The seventh Earl has been missing since the night of 7th November 1974 when his wife was taken to hospital, severely wounded in her head, and the body of his children’s nanny was found battered, in a mail sack, in his house.’
Muriel Spark’s opening note to readers outlines the essential known facts about the disappearance of Lord Lucan. Spark reminds us that the novel is a work of fiction and continues:
‘What we know about ‘Lucky’ Lucan, his words, his habits, his attitude to people and to life, from his friends, photographs and police records, I have absorbed creatively, and metamorphosed into what I have written.’
The implication is that fiction contains truths that lie beyond mere factual accounts of dates, events and actions. Spark adds almost as an afterthought, ‘The parallel story of a fake stigmatic is also based on fact.’
The fake stigmatic is Dr Hildegard Wolf aka Beate Pappenheim who has abandoned a lucrative life as a living saint. She is now a psychiatrist with a successful, though unorthodox, practice in Paris, where she is treating not one, but two Lord Lucans. Both Lords may be imposters. Whether they are acting alone or in tandem is initially unclear.
Aiding and Abetting, Spark’s twenty-first novel, was published in 2000 when she was eighty-two. Lucky Lucan, once a staple of tabloid exposés, broadsheet supplements and the punchline of variety show jokes was slipping from public consciousness, the murder and its surrounding mystery barely known of by a generation, ‘who were too young or even unborn at the time’.
In notes for the novel, lodged in the National Library of Scotland’s Muriel Spark Archive, Spark writes, ‘the study of Lucan is the study of evil’. The title of the book, Aiding and Abetting, suggests the evil is not confined to the Earl, but is shared by loyal friends and associates – aiders and abetters – who sheltered him in the hours after the murder of his children’s nanny, Sandra Rivett. The jury at the inquest into Rivett’s death declared the cause to be ‘murder by Lord Lucan’. A warrant committing Lucan for trial was issued immediately after the verdict, but his disappearance meant no hearing could take place. The question of whether he committed suicide or escaped abroad became a national obsession.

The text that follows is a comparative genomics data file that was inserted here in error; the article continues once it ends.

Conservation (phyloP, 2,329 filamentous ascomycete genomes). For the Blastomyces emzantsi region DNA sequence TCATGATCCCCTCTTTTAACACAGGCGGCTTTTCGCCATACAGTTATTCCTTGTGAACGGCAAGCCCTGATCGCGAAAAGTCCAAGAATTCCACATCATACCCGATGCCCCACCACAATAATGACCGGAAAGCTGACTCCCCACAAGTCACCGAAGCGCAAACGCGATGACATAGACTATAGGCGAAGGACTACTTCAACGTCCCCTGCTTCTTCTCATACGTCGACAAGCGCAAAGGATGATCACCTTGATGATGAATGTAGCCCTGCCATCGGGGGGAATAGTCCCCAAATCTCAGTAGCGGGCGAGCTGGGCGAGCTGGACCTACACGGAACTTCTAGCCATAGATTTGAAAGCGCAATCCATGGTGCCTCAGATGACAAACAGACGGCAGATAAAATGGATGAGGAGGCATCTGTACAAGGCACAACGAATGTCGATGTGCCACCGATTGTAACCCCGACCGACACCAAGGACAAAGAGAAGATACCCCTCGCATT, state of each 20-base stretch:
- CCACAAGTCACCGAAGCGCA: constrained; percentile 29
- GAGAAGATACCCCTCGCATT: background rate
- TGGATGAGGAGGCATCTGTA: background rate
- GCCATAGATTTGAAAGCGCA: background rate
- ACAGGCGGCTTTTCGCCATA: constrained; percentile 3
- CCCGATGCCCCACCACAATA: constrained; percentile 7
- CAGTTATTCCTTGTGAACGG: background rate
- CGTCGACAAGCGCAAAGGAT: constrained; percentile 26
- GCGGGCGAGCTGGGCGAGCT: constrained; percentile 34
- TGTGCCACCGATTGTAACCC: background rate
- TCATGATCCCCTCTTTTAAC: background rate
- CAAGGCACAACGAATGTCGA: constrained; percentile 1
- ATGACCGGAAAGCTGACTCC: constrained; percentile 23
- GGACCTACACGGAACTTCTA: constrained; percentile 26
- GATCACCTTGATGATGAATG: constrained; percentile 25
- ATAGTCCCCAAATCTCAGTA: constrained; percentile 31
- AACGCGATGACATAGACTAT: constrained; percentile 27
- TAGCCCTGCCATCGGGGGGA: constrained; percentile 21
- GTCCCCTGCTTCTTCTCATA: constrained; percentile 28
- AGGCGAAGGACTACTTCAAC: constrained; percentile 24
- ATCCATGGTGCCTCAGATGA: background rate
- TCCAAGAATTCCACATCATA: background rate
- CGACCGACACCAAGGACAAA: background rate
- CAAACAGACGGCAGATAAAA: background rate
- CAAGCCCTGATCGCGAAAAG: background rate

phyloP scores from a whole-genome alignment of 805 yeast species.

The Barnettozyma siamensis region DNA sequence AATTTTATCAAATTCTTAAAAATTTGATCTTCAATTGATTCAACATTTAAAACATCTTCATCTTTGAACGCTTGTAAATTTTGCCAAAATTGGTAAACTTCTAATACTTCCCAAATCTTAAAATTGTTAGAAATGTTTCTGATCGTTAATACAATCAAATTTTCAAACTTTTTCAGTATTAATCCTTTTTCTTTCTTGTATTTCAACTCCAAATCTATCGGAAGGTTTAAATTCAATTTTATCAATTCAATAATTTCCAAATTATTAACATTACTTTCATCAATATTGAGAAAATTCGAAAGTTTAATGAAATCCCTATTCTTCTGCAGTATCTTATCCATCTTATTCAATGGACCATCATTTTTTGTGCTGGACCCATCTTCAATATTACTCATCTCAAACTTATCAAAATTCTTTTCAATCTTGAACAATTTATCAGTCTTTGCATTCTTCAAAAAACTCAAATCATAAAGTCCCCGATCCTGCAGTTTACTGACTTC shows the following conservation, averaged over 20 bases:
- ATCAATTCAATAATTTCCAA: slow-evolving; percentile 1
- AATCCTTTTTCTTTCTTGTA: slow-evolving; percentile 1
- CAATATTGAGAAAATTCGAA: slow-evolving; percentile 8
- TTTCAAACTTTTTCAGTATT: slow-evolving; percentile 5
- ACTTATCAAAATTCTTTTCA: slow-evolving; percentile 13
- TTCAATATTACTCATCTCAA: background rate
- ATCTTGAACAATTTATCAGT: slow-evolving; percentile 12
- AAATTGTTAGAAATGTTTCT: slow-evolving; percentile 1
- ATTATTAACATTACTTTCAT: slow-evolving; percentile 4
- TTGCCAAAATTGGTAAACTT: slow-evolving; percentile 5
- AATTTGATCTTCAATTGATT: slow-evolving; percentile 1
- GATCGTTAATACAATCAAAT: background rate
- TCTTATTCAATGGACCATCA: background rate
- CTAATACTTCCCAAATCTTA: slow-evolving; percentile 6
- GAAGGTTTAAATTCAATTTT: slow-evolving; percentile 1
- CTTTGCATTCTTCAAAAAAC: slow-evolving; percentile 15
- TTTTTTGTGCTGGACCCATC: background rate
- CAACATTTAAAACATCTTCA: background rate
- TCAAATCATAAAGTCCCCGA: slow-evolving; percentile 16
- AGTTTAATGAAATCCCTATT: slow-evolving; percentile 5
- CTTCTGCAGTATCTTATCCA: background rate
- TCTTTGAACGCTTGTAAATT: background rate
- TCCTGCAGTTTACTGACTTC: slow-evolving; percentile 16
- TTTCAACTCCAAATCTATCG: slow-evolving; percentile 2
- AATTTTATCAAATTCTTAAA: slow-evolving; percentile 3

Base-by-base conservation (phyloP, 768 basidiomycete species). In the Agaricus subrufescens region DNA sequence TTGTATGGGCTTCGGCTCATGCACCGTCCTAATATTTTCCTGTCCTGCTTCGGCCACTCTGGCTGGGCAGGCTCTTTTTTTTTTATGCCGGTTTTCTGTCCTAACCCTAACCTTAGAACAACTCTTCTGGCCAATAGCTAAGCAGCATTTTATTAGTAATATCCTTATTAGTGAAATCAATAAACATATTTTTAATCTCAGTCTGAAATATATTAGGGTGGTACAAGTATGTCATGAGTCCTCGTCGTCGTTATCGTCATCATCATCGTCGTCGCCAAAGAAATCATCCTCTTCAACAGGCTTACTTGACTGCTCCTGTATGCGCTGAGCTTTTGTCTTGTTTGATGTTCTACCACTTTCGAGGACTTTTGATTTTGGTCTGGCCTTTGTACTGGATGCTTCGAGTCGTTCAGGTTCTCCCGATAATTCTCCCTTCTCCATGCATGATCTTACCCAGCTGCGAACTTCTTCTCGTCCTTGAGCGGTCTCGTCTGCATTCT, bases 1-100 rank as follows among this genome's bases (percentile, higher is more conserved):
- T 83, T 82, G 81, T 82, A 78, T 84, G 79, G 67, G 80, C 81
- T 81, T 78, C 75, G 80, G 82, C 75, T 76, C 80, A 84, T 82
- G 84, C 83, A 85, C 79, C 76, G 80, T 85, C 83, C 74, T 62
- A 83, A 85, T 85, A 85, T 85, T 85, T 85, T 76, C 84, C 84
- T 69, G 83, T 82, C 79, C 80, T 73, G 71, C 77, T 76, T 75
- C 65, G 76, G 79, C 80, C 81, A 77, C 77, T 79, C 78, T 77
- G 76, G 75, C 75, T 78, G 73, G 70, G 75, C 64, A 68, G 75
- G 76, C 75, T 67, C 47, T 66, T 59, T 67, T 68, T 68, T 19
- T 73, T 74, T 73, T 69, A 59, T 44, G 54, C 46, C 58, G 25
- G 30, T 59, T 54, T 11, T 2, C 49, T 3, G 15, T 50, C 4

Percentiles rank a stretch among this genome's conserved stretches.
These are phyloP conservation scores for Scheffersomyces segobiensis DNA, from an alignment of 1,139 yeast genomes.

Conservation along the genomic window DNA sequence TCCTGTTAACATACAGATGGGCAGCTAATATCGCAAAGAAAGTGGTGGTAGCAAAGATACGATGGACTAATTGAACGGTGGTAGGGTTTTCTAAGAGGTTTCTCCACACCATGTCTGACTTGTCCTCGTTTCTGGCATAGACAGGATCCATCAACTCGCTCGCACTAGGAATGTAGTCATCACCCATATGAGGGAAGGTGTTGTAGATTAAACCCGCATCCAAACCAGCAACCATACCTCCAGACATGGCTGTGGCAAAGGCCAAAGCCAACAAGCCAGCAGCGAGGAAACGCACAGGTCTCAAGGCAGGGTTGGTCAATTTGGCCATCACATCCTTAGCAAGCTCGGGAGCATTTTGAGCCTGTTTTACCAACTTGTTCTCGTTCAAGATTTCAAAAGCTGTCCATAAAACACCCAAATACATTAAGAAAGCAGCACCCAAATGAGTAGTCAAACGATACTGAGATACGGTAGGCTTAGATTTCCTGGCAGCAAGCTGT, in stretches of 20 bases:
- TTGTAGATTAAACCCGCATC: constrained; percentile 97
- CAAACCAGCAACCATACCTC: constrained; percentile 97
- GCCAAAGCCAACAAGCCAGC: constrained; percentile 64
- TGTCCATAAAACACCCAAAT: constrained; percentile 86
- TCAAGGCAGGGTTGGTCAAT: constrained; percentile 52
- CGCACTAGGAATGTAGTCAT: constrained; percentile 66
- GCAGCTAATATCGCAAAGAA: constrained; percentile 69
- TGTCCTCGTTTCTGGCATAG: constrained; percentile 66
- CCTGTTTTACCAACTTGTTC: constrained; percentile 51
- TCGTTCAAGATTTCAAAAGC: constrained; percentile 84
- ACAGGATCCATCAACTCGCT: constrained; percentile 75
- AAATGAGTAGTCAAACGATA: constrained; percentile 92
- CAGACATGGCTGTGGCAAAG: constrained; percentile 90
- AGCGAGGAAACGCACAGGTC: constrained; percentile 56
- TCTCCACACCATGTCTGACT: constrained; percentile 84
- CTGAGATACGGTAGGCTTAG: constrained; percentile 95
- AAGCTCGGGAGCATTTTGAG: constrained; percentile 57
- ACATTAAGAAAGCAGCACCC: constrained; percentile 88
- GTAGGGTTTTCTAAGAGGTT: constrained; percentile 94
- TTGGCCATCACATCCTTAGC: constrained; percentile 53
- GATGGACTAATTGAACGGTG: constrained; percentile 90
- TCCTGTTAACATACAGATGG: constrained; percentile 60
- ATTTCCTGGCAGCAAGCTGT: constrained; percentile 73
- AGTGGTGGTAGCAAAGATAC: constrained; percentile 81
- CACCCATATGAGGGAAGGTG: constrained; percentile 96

There were rumours the Earl had shot himself, was eaten by tigers in a private zoo, jumped from a ferry, was kidnapped by the IRA, descended into a bottomless pothole. Shortly after his disappearance, the Guardian reported that witnesses had seen him ‘driving drunk up the M1, buying flowers on a London street and getting on a train in Edinburgh’. Gossip (strongly rejected by Hill’s family) had Lucan fleeing the country in a private jet flown by racing driver Graham Hill. In 1994 the Times reported that police officers continued to follow up fifty to sixty sightings of the Earl a year. He had been spotted ‘working as a waiter in San Francisco, at an alcoholics’ centre in Brisbane, at a hotel in Madagascar, in Botswana, Hong Kong and the Orkneys’. The satirical television show Spitting Image regularly featured a Lord Lucan puppet who appeared in the background of sketches, dressed as a waiter and serving drinks.